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Stephen Langton
(Died 1228)

Archbishop of Canterbury
Died: 9th July 1228


Though an Englishman by birth - son of Henry, Lord of the Manor of Langton-by-Wragby in Lincolnshire - Stephen studied in Paris and remained there as a teacher of theology till he was called to Rome by Pope Innocent III, who made him a Cardinal. Both at Paris and in Rome, he was held in great honour for his learning and holiness and, in 1207, Innocent procured his election to the See of Canterbury.

King John, however, declined to acknowledge Archbishop Langton and, though the country was laid under an interdict, he laboured for six years to overcome the King's opposition before John yielded and allowed him to come to England and enter upon his archiepiscopal functions. From the first, Langton set himself to restrain the King's lawlessness and to mediate between him and his aggrieved Barons. The result of his efforts was the signing of the Magna Carta. But King John succeeded in gaining over the Pope, and Langton was suspended from his archiepiscopal office. He was only restored upon the death of Innocent and of John.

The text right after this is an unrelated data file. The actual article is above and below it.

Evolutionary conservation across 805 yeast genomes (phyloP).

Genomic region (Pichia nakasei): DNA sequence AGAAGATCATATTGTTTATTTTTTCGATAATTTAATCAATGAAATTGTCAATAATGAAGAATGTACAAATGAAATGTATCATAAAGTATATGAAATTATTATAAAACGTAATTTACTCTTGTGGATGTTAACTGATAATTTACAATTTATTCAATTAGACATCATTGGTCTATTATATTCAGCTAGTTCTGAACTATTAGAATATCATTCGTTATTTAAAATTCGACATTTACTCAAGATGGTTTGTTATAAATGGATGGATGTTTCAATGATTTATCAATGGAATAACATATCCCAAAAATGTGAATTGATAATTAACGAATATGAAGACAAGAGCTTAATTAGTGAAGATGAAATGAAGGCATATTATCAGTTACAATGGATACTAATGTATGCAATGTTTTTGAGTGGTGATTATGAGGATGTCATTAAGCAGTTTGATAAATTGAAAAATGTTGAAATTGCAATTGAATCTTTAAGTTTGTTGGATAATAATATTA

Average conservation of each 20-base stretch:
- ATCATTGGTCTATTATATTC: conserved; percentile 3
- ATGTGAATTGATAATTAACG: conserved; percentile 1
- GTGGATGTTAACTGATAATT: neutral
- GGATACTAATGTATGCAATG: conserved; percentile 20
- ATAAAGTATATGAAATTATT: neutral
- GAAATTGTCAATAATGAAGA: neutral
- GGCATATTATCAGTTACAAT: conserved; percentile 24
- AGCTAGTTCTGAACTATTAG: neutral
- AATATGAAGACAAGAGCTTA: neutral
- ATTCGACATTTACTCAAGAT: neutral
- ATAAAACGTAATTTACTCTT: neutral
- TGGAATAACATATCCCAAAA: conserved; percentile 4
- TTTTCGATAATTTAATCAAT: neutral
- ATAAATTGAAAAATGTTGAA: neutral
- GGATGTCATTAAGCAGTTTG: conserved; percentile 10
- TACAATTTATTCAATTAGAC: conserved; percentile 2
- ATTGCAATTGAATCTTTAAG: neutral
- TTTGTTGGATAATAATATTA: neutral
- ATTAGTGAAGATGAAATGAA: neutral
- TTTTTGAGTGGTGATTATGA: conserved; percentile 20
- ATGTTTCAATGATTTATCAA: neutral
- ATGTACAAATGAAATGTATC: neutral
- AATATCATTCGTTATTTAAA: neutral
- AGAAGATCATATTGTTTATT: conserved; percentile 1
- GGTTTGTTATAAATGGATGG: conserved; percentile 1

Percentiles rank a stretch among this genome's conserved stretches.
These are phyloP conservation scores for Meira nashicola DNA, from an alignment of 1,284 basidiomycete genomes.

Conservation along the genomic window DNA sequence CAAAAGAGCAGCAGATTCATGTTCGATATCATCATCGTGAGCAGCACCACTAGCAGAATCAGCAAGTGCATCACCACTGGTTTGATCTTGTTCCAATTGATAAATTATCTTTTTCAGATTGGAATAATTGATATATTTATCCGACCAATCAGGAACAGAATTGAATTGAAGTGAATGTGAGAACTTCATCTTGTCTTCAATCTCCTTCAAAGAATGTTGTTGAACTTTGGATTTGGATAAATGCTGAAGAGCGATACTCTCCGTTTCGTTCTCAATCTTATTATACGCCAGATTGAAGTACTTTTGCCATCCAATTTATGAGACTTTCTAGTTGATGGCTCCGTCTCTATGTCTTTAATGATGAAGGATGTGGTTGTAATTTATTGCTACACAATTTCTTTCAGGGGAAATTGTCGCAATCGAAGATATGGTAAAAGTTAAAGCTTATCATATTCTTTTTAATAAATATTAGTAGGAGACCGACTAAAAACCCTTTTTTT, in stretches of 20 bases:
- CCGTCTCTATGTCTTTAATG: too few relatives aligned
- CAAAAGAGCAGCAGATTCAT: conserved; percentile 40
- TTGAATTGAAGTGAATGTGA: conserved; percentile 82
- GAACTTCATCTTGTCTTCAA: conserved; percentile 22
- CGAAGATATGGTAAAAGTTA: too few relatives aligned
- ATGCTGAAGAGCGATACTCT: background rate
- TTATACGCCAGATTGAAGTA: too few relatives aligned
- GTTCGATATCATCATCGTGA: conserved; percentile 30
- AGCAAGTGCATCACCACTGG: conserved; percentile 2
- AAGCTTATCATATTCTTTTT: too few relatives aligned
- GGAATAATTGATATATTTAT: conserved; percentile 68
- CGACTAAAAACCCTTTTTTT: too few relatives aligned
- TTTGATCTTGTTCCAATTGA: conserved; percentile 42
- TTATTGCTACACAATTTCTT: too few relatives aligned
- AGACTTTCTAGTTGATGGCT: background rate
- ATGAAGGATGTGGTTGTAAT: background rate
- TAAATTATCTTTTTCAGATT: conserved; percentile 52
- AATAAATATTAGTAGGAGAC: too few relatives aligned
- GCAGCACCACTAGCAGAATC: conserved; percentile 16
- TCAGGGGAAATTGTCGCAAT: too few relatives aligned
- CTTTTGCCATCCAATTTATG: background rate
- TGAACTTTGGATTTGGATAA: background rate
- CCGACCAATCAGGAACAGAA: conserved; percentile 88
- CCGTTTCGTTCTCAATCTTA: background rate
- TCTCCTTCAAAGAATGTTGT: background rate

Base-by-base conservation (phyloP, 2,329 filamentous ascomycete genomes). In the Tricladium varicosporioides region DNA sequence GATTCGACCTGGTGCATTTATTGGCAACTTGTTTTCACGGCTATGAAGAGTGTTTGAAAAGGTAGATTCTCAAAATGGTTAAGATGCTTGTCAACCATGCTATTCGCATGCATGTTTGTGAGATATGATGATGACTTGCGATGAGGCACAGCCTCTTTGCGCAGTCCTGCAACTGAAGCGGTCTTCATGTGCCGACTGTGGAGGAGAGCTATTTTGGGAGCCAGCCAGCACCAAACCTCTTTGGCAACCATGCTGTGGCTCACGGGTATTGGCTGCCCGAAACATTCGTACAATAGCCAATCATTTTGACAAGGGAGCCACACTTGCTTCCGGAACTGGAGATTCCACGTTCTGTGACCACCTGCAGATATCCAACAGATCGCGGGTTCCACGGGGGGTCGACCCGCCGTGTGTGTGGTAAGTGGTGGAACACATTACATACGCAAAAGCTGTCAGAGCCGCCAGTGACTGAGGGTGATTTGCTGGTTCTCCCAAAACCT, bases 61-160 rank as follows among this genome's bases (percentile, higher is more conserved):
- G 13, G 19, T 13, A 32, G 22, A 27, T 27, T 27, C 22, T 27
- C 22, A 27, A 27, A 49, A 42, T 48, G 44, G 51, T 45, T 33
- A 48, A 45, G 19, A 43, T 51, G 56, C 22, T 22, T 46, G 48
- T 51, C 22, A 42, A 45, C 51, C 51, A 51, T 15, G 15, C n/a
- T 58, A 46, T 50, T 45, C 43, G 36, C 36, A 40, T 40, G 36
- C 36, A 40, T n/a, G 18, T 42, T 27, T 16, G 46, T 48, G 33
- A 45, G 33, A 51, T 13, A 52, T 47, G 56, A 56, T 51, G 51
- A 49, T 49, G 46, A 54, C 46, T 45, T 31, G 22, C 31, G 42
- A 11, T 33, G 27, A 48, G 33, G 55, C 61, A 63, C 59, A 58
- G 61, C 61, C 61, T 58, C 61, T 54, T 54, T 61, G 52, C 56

Archbishop Langton continued to use his influence on behalf of peace and order in the State and in the Church; and at Osney, in 1222, the Canons, known as the Constitutions of Stephen Langton, were promulgated. He was the author of a large number of commentaries on the Bible, besides many other theological, historical and poetical works. His death occurred in 1228.

Edited from G.M. Bevan's "Portraits of the Archbishops of Canterbury" (1908).

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